Morning Cheat Sheet
When it Comes to Bush, Republican Hopefuls Press the Mute Button
Over the course of 90 minutes, they talked about Social Security and farm subsidies and energy and global warming. They tackled education and trade and budgets. But one topic they studiously avoided - President Bush. In their final televised debate before voters in Iowa cast the first ballots in the 2008 presidential contest, the Republican candidates managed to go the distance without mentioning the name of their own incumbent commander in chief even a single time.
Only twice was he even referred to without being named -- once when former Massachusetts governor Mitt Romney endorsed his education program and again when former ambassador Alan Keyes trashed him for ignoring illegal immigration. Otherwise, Bush was a non-entity. It's not that the candidates were distancing themselves from the unpopular president as they did more overtly at the beginning of the campaign. It's that he no longer really seemed relevant to their debate. After nearly a year of intense campaigning in a field that has proved as volatile as any in modern times, Bush has become yesterday's news.
It's not as if the president isn't doing things that could be the subject of a good debate. Just hours after the midday forum, for example, Bush vetoed for the second time legislation to expand the State Children's Health Insurance Program. He continues to ratchet up pressure on Iran despite the new intelligence finding that Tehran halted its nuclear weapons program in 2003. He is pushing for new authorization for his warrantless surveillance program. He has launched a high-stakes effort to forge peace in the Middle East and create a Palestinian state by the end of next year. And his administration is investigating the CIA decision to destroy videotapes of interrogations of captured terrorism suspects even as the president vows to veto a bill banning waterboarding.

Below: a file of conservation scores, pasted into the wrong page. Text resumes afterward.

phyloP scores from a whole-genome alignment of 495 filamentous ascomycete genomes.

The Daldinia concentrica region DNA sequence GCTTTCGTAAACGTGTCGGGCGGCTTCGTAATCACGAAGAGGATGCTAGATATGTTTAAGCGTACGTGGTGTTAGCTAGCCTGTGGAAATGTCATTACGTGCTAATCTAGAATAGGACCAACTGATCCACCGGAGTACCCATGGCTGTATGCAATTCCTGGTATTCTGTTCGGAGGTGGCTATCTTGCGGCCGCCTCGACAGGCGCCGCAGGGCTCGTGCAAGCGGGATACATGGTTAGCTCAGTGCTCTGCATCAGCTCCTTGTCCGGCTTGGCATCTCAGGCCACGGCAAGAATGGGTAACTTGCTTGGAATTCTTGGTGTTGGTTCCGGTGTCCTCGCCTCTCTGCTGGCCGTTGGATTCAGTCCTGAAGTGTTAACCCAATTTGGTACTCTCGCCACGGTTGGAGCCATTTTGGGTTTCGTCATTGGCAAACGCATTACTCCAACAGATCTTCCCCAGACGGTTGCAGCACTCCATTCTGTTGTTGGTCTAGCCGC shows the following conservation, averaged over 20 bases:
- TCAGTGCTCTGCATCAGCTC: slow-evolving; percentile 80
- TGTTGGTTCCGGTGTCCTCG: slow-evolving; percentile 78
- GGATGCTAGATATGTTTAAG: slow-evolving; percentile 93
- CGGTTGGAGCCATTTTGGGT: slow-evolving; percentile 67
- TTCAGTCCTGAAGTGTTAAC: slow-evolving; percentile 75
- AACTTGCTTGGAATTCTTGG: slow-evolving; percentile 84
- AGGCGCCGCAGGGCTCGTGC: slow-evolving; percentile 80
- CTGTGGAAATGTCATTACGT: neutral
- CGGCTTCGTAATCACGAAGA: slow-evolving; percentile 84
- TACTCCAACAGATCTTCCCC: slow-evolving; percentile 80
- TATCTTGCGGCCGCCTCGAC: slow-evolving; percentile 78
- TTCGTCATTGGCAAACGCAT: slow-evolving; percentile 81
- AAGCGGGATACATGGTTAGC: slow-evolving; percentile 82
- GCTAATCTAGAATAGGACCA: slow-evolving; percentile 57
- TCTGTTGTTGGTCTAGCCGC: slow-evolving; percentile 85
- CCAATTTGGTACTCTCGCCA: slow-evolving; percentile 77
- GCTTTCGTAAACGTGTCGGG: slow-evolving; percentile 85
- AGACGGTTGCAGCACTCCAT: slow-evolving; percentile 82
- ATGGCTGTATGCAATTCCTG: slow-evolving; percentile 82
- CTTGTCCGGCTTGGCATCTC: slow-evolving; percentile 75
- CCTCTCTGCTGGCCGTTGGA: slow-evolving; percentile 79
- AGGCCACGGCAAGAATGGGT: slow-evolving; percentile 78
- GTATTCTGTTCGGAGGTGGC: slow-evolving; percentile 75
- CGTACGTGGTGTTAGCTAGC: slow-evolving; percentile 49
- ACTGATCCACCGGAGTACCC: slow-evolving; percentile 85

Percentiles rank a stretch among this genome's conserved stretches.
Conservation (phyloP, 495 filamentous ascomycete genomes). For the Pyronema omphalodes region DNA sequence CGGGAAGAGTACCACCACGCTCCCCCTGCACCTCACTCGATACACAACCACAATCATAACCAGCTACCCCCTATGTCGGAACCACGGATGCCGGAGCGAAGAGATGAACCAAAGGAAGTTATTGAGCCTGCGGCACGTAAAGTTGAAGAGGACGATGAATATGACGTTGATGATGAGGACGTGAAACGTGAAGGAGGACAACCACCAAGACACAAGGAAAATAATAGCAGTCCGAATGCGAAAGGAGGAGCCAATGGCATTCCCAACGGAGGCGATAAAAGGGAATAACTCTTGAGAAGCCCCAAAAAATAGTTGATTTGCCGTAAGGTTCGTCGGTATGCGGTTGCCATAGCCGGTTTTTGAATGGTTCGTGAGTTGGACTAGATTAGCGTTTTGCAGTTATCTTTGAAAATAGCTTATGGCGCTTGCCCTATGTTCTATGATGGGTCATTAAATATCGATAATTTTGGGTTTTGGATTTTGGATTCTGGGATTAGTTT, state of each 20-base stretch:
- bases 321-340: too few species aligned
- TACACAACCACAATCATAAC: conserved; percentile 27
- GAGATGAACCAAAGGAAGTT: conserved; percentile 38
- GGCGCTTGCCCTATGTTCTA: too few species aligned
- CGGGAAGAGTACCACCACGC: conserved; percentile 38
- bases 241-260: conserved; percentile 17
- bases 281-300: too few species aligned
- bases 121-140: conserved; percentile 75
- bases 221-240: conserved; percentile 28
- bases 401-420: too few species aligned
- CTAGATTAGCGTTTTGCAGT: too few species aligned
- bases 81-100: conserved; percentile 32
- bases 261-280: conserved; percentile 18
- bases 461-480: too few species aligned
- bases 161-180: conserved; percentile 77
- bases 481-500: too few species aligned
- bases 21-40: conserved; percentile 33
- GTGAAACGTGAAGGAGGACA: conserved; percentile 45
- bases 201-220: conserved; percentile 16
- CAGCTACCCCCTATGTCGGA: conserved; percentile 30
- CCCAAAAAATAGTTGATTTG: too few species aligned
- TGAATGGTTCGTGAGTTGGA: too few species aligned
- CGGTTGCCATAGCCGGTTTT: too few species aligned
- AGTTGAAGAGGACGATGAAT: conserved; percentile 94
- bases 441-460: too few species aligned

Yet none of that came up in the debate, sponsored by the Des Moines Register, at least not in relation to Bush's actions. This is what happens when you have the first race since 1928 in which the White House has neither an incumbent president nor vice president in the running. For the first time in 80 years, there is no one on stage with a vested interest in promoting and defending the incumbent administration's record. And when the incumbent is stuck at 33 percent in the Washington Post-ABC News poll, as Bush is, no one else is eager to promote and defend his record either. If House Democratic Caucus Chairman Rahm Emanuel (Ill.) is right that when it comes to Bush, America has hit the mute button, then the president's party brethren are playing with the same remote.